Module 5: Disrupting the Music Industry

This week we discuss about file-sharing or pirate. What should we do about that? It is very complicated to think about that question. What our suggestion for recorded music industry how they deal with ‘pirate’? I think they could make different decisions depend on the case; such as for sell or share with other people. Steinmetz (2013) said “Pirates claim to share content because (1) it is the intrinsic capillary nature of data and (2) its spread is integral to the development of cultural activity”(56). I think it will be really bad if someone shares music for money, it obviously violates profits of the recorded music company. Of course the company should do something with law. In other hand, if people share it free, the company might make a black list to warn them. Downloading a CD is different from shoplifting, because online digital copies are ‘non-rivalrous’ goods. Even after I download a CD, a copy remains on the original sharer’s computer, and it also remains on the shelf of the record store (Condry, 2004, 349). Money is very important to music companies. I believe the company should use the law to protect its profits.


In Condry’s (2004) article, he lists couple reasons about why students do not want to a CD. The price is one of them (356). There is my own experience. Jay Chou is a very well known and popular singer since I was in sixth grade. For most students, Jay Chou’s songs are amazing and we all love his songs, so we buy his new released album every time. It is my first time I realize I want to buy legal copy CDs for supporting him. In my hometown, it is very hard to buy the legal copy CDs because fake ones are everywhere. Some stores even sell fake ones to pretend to be legal copy CDs. However, we still try our best to buy his legal copy CDs and now I still believe and hope all the CDs I brought are real. At the beginning, he just new to the music industry, his CD’s price is acceptable. However, the price is getting higher every year while he becomes a super star gradually. And then, I stop buying in recent years because the price was not acceptable at all. I remember the last year I check out the price of his CD is about $7 in 2008. $7 is much money for a student in my country in that time. I guess it is still much money for buy a CD now, but for some real fans; they absolutely would love to pay for it, just not me any more. In other words, I am not really his fan any more. Condry (2004) also said “If music is just a commodity, consumers will get it as cheaply as they can. If music is the art and lifeblood of a group they care about, fans will support that group” (259).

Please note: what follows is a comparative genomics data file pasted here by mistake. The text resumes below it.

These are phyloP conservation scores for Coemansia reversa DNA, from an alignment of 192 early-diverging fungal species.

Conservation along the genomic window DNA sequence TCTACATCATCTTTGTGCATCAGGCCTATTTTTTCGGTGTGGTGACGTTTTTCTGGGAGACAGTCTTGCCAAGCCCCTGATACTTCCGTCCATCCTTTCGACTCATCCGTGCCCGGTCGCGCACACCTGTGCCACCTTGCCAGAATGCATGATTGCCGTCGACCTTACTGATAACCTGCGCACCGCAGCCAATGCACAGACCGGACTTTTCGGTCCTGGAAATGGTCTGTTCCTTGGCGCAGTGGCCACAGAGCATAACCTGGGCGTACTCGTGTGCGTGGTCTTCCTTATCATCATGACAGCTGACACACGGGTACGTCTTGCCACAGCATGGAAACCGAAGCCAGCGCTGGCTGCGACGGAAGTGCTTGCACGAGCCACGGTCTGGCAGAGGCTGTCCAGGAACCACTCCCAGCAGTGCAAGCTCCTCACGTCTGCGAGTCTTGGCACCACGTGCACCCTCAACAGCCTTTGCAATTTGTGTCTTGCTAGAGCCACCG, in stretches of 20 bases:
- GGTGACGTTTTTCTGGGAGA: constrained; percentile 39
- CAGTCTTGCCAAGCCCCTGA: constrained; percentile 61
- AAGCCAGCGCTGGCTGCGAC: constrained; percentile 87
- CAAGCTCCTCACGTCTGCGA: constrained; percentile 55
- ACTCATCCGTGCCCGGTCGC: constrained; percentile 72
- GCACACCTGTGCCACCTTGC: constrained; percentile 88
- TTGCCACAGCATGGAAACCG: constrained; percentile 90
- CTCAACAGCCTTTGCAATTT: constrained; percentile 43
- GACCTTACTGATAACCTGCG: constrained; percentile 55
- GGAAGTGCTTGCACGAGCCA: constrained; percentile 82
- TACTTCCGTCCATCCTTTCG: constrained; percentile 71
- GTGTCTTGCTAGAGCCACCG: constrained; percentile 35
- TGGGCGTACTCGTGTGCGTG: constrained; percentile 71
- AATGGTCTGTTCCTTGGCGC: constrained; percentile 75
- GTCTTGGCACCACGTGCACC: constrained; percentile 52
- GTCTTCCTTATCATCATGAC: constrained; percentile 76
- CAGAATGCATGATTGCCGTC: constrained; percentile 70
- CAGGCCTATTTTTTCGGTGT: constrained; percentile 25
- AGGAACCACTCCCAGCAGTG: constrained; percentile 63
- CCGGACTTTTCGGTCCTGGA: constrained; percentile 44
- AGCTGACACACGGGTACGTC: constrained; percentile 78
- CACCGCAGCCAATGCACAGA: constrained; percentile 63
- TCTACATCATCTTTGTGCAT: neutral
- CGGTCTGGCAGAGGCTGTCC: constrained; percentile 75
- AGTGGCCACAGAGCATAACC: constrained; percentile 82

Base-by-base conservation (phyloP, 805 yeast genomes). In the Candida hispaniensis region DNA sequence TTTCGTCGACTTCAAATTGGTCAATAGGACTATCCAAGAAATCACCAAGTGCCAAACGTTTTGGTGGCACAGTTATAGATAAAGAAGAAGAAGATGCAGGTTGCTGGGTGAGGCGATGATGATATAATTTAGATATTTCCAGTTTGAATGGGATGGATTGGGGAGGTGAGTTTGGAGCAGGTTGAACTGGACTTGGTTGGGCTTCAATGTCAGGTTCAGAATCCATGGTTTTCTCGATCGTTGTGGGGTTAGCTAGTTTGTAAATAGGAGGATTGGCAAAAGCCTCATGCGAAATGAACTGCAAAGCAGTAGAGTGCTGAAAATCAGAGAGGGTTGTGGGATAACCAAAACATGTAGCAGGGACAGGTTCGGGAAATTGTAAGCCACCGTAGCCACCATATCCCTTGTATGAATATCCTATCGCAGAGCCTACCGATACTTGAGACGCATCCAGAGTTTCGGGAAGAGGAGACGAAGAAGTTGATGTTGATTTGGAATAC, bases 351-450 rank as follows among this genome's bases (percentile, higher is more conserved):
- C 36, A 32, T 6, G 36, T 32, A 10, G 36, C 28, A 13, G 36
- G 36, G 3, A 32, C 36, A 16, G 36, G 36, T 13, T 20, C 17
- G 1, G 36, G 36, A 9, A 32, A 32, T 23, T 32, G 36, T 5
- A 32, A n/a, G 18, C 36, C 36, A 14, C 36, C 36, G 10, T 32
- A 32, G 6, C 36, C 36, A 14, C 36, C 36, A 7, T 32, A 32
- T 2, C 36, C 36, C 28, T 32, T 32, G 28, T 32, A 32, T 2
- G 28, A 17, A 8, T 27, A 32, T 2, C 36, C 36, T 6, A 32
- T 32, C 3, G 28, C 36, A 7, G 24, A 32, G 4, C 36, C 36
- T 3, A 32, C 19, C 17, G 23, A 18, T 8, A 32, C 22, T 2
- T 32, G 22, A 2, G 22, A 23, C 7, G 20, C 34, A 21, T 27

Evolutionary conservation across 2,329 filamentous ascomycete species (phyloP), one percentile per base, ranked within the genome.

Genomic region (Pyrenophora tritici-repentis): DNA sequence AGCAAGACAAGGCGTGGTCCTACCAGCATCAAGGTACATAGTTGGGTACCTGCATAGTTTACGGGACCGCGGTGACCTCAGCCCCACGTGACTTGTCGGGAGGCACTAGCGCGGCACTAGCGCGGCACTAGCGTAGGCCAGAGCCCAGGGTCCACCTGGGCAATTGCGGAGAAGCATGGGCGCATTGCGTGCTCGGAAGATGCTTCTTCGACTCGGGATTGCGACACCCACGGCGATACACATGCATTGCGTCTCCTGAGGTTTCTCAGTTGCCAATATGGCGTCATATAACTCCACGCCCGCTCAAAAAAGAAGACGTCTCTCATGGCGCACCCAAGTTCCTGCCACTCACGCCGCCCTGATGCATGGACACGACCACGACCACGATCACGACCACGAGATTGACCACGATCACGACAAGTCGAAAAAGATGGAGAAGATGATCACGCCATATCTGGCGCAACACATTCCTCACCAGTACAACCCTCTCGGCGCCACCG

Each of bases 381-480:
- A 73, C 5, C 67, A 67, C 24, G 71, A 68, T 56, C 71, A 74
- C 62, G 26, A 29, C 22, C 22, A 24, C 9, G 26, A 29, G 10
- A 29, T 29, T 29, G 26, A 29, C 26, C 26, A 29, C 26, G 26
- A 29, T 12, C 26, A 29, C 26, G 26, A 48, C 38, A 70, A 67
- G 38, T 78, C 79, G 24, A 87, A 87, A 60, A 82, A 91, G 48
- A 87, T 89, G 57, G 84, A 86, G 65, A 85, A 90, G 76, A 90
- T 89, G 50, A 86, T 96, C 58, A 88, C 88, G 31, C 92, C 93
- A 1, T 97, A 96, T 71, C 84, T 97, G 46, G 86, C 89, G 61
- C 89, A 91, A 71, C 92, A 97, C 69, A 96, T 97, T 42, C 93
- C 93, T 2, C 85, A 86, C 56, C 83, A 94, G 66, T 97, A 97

Condry, Ian. (2004). Cultures of Music Piracy: An Ethnographic Comparison of the US and Japan. International Journal of Cultural Studies. 7 (3), pg. 343-363.

Steinmetz, K., K. Tunnell (2013). Under the Pixelated Jolly Roger: A Study of On-Line Pirates. Deviant Behavior. 34 (1), pg. 53-67.


2 Comments (+add yours?)

  1. chenyiming
    Jun 24, 2013 @ 12:45:11

    Thank you for sharing your story. I think your story is familiar to a lot of people; we buy from artists as long as we feel like they’re in our reach somehow, but after a while they stop seeming like real people. This becomes even more true when we feel like they are not treating us with the same care we have for them (i.e. by makign CDs more expense). As soon as the artist you were a fan of became more like a corporate entity, it became much easier to not support him by buying CDs.

    I hope you have time to comment on my blog too!


  2. Trackback: Chen's Digital Media Blog | Money = Love?

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